Nobody ever died from smoking pot, advocates love to point out. But what about from making hash oil? Over the past few years, explosions in homegrown hash oil “labs” have killed several people in San Francisco and Portland. And although no fatalities have been reported this year, injuries from hash oil fires seem be on the rise in Colorado following the legalization of marijuana. Burn centers have already treated 10 people since January 1, almost as many as in the past two years combined.
What Is Hash Oil?
Hash oil, for the unfamiliar, is a super-potent substance that looks like honey and contains up to 80% THC. Also called “wax” or “dabs,” it’s made by pouring butane through a pipe densely packed with leftover cannabis plant parts and heating it. Sure, it sounds a lot simpler than the elaborate meth labs we’ve all seen on Breaking Bad, but simple doesn’t mean safe. Butane is insanely flammable and can ignite when exposed to a single spark of static electricity. One man concocted his own oil and put it in the refrigerator, which promptly blew up. Yikes.
The first four months of 2014 have already seen almost triple the number of explosions and fires as in 2011-2013. It’s hard to know if that is truly a result of legalization or simply the growing trend of vaping and baking with hash oil rather than smoking traditional pot. Law enforcement is a bit divided over how to deal with these accidental arsonists. The framers of Colorado’s pot law maintain that hash oil production is legal, so prosecutors have instead pursued charges of arson and in some cases even child abuse. Denver found a way to outlaw home production through a building safety code. By contrast, Washington does not allow homegrown pot at all and has strict rules about ventilation systems in state-licensed outlets.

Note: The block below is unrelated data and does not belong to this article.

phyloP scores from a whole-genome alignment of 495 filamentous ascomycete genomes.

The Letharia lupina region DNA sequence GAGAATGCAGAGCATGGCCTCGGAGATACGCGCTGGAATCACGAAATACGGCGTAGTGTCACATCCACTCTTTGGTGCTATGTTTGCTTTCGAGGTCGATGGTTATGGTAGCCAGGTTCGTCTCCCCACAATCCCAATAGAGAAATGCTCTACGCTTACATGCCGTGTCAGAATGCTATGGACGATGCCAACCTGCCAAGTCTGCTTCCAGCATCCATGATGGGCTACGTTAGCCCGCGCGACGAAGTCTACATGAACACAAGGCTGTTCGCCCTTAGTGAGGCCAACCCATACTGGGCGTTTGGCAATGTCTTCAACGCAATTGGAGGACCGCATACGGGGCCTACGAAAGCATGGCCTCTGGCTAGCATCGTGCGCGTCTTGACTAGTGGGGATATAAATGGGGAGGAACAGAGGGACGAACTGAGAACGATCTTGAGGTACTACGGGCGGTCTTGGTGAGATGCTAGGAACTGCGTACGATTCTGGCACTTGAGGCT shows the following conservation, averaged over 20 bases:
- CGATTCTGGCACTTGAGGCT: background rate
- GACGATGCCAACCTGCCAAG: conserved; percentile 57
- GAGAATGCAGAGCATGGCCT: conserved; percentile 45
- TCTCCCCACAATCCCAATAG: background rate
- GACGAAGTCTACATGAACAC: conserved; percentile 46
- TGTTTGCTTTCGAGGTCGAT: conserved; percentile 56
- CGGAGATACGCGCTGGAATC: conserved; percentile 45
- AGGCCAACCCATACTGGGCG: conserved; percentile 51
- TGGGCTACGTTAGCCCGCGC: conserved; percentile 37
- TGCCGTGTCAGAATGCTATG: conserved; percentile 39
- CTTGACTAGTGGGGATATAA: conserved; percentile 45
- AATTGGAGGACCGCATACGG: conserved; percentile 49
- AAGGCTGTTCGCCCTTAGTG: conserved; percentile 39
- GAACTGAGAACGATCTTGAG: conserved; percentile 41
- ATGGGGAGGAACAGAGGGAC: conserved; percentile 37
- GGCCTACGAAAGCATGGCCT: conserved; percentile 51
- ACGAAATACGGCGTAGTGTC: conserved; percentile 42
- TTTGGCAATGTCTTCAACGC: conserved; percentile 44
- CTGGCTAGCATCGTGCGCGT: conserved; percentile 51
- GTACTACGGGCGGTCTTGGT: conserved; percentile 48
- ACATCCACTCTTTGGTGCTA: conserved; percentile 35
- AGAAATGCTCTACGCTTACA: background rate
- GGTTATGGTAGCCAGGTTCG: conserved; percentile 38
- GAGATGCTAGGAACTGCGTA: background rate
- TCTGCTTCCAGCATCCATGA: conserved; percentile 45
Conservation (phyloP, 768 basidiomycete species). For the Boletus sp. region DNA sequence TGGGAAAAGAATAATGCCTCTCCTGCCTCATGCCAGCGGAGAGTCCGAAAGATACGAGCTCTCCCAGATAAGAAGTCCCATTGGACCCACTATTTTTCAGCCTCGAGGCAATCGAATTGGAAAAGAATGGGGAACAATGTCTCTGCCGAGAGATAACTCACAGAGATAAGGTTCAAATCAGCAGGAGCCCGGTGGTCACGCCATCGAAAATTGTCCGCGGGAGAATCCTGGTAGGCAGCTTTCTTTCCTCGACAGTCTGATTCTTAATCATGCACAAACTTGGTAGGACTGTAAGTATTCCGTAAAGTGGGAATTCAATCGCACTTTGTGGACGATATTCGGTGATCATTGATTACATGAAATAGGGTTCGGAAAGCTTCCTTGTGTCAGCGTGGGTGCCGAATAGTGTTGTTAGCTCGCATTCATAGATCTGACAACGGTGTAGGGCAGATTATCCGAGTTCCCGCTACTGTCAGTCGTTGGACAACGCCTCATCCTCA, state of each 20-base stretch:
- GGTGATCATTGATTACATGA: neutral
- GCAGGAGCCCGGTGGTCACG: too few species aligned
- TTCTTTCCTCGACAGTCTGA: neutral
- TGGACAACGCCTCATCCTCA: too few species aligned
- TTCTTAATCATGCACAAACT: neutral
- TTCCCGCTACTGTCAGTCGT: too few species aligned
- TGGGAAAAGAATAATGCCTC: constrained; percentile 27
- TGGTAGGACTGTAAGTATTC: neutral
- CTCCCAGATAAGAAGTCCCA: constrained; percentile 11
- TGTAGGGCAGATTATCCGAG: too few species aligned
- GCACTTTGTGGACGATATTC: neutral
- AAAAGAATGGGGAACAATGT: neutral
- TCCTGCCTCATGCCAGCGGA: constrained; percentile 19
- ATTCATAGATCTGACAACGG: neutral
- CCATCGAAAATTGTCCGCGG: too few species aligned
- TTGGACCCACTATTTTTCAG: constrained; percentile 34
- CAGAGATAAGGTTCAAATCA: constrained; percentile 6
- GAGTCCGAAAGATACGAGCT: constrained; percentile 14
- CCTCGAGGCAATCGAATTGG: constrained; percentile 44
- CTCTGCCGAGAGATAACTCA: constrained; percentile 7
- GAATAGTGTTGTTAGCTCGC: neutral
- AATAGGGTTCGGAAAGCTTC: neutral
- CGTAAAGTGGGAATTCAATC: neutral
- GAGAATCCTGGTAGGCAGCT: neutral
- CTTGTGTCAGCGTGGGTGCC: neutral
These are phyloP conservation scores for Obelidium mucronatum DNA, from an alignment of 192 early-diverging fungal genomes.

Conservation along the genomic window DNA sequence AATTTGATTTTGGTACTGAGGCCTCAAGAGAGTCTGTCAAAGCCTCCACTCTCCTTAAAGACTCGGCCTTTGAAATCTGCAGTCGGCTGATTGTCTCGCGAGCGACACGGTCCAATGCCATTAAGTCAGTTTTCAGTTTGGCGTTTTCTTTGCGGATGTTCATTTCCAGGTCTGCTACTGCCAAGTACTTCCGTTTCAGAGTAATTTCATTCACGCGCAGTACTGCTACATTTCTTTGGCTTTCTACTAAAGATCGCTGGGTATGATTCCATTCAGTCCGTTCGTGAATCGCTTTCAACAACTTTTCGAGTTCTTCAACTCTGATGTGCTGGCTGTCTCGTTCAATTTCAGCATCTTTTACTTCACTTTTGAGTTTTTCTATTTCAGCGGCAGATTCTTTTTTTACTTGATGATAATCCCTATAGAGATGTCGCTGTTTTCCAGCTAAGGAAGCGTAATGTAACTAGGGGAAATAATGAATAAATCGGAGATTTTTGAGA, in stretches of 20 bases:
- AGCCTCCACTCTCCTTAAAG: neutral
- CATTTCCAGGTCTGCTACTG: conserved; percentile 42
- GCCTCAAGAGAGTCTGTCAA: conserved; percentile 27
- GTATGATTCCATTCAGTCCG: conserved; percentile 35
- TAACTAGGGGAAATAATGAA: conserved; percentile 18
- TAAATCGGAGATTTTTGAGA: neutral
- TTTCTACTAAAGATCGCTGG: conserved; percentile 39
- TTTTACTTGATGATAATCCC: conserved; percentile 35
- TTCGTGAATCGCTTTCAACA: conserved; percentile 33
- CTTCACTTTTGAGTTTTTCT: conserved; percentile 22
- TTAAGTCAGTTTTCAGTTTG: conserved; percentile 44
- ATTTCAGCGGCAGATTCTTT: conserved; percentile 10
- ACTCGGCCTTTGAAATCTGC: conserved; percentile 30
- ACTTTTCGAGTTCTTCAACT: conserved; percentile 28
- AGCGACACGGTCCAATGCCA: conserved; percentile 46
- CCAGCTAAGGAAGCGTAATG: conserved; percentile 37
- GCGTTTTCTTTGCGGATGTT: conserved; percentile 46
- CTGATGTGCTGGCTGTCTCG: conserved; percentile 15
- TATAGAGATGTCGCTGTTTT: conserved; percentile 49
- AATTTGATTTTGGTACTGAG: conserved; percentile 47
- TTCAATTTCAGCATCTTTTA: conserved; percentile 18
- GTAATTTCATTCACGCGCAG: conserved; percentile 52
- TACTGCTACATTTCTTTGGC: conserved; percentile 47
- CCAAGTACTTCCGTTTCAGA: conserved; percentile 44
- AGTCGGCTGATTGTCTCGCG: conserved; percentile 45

Saving Money by Cooking at Home
But if hash oil can be purchased legally in stores, why bother to make it at home? To save money, of course. Store-bought hash oil costs up to 50% more than the homegrown variety—at least until the hospital bills come in. Hopefully as the danger becomes publicized, more people will decide to shell out the big bucks. Brewing your own coffee is cheaper too, but people still go to Starbucks. Or maybe this trend will give way to safer production methods like the similarly explosive freebase cocaine did in the 80s. Until then, marijuana’s reputation as a “harmless” substance will remain…well, under fire.
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